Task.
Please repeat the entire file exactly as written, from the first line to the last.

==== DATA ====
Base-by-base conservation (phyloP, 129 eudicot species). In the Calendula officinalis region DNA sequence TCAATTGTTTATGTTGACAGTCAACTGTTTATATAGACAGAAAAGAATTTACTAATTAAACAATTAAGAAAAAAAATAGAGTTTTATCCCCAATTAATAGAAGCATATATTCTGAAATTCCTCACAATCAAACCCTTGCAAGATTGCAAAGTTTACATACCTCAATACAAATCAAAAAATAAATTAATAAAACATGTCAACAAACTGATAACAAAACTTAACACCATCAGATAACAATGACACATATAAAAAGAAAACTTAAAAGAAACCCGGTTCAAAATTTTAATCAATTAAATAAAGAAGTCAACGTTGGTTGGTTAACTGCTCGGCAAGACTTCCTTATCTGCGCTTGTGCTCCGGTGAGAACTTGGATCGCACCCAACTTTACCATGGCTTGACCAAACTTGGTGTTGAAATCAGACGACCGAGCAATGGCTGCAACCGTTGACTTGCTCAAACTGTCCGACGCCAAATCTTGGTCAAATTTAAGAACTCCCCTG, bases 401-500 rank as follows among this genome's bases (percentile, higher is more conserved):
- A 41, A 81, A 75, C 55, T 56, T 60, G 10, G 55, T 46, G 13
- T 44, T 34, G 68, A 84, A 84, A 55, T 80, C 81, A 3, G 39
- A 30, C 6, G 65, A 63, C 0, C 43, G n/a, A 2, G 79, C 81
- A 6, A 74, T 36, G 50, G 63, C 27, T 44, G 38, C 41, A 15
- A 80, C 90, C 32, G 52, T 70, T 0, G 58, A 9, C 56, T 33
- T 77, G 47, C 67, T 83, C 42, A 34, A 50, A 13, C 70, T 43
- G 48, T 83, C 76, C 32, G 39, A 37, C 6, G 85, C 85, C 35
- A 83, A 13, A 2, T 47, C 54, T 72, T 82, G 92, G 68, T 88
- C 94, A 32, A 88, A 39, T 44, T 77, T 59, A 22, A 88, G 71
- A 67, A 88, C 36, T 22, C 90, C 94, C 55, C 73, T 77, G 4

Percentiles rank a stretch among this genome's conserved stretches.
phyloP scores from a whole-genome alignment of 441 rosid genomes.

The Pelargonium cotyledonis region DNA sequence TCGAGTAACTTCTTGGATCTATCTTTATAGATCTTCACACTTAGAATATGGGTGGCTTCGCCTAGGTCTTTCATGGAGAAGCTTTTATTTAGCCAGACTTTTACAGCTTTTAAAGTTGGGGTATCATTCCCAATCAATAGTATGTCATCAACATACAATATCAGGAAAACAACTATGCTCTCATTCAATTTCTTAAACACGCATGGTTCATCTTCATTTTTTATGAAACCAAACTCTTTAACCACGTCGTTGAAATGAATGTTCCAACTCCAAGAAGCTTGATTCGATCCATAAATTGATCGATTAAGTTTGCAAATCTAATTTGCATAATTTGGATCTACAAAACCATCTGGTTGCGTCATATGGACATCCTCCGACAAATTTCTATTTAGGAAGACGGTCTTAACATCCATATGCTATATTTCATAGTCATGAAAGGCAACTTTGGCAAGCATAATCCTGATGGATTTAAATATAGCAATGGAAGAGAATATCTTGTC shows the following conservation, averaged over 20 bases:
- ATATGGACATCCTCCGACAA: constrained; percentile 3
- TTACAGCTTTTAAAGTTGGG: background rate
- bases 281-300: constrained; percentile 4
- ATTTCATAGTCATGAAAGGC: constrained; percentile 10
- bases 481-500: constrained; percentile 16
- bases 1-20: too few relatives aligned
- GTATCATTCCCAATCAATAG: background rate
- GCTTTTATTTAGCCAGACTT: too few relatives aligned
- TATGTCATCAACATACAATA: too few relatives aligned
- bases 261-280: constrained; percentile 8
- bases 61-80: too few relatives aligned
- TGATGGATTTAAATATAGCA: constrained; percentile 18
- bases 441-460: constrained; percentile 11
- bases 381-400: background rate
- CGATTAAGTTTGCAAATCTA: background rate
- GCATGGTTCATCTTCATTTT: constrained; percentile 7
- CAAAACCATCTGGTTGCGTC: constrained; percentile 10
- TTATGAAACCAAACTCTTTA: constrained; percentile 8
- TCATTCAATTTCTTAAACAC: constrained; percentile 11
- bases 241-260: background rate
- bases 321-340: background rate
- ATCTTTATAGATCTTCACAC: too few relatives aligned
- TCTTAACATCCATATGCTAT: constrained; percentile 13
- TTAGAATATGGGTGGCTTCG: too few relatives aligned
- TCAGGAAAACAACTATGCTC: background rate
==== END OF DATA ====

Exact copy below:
Base-by-base conservation (phyloP, 129 eudicot species). In the Calendula officinalis region DNA sequence TCAATTGTTTATGTTGACAGTCAACTGTTTATATAGACAGAAAAGAATTTACTAATTAAACAATTAAGAAAAAAAATAGAGTTTTATCCCCAATTAATAGAAGCATATATTCTGAAATTCCTCACAATCAAACCCTTGCAAGATTGCAAAGTTTACATACCTCAATACAAATCAAAAAATAAATTAATAAAACATGTCAACAAACTGATAACAAAACTTAACACCATCAGATAACAATGACACATATAAAAAGAAAACTTAAAAGAAACCCGGTTCAAAATTTTAATCAATTAAATAAAGAAGTCAACGTTGGTTGGTTAACTGCTCGGCAAGACTTCCTTATCTGCGCTTGTGCTCCGGTGAGAACTTGGATCGCACCCAACTTTACCATGGCTTGACCAAACTTGGTGTTGAAATCAGACGACCGAGCAATGGCTGCAACCGTTGACTTGCTCAAACTGTCCGACGCCAAATCTTGGTCAAATTTAAGAACTCCCCTG, bases 401-500 rank as follows among this genome's bases (percentile, higher is more conserved):
- A 41, A 81, A 75, C 55, T 56, T 60, G 10, G 55, T 46, G 13
- T 44, T 34, G 68, A 84, A 84, A 55, T 80, C 81, A 3, G 39
- A 30, C 6, G 65, A 63, C 0, C 43, G n/a, A 2, G 79, C 81
- A 6, A 74, T 36, G 50, G 63, C 27, T 44, G 38, C 41, A 15
- A 80, C 90, C 32, G 52, T 70, T 0, G 58, A 9, C 56, T 33
- T 77, G 47, C 67, T 83, C 42, A 34, A 50, A 13, C 70, T 43
- G 48, T 83, C 76, C 32, G 39, A 37, C 6, G 85, C 85, C 35
- A 83, A 13, A 2, T 47, C 54, T 72, T 82, G 92, G 68, T 88
- C 94, A 32, A 88, A 39, T 44, T 77, T 59, A 22, A 88, G 71
- A 67, A 88, C 36, T 22, C 90, C 94, C 55, C 73, T 77, G 4

Percentiles rank a stretch among this genome's conserved stretches.
phyloP scores from a whole-genome alignment of 441 rosid genomes.

The Pelargonium cotyledonis region DNA sequence TCGAGTAACTTCTTGGATCTATCTTTATAGATCTTCACACTTAGAATATGGGTGGCTTCGCCTAGGTCTTTCATGGAGAAGCTTTTATTTAGCCAGACTTTTACAGCTTTTAAAGTTGGGGTATCATTCCCAATCAATAGTATGTCATCAACATACAATATCAGGAAAACAACTATGCTCTCATTCAATTTCTTAAACACGCATGGTTCATCTTCATTTTTTATGAAACCAAACTCTTTAACCACGTCGTTGAAATGAATGTTCCAACTCCAAGAAGCTTGATTCGATCCATAAATTGATCGATTAAGTTTGCAAATCTAATTTGCATAATTTGGATCTACAAAACCATCTGGTTGCGTCATATGGACATCCTCCGACAAATTTCTATTTAGGAAGACGGTCTTAACATCCATATGCTATATTTCATAGTCATGAAAGGCAACTTTGGCAAGCATAATCCTGATGGATTTAAATATAGCAATGGAAGAGAATATCTTGTC shows the following conservation, averaged over 20 bases:
- ATATGGACATCCTCCGACAA: constrained; percentile 3
- TTACAGCTTTTAAAGTTGGG: background rate
- bases 281-300: constrained; percentile 4
- ATTTCATAGTCATGAAAGGC: constrained; percentile 10
- bases 481-500: constrained; percentile 16
- bases 1-20: too few relatives aligned
- GTATCATTCCCAATCAATAG: background rate
- GCTTTTATTTAGCCAGACTT: too few relatives aligned
- TATGTCATCAACATACAATA: too few relatives aligned
- bases 261-280: constrained; percentile 8
- bases 61-80: too few relatives aligned
- TGATGGATTTAAATATAGCA: constrained; percentile 18
- bases 441-460: constrained; percentile 11
- bases 381-400: background rate
- CGATTAAGTTTGCAAATCTA: background rate
- GCATGGTTCATCTTCATTTT: constrained; percentile 7
- CAAAACCATCTGGTTGCGTC: constrained; percentile 10
- TTATGAAACCAAACTCTTTA: constrained; percentile 8
- TCATTCAATTTCTTAAACAC: constrained; percentile 11
- bases 241-260: background rate
- bases 321-340: background rate
- ATCTTTATAGATCTTCACAC: too few relatives aligned
- TCTTAACATCCATATGCTAT: constrained; percentile 13
- TTAGAATATGGGTGGCTTCG: too few relatives aligned
- TCAGGAAAACAACTATGCTC: background rate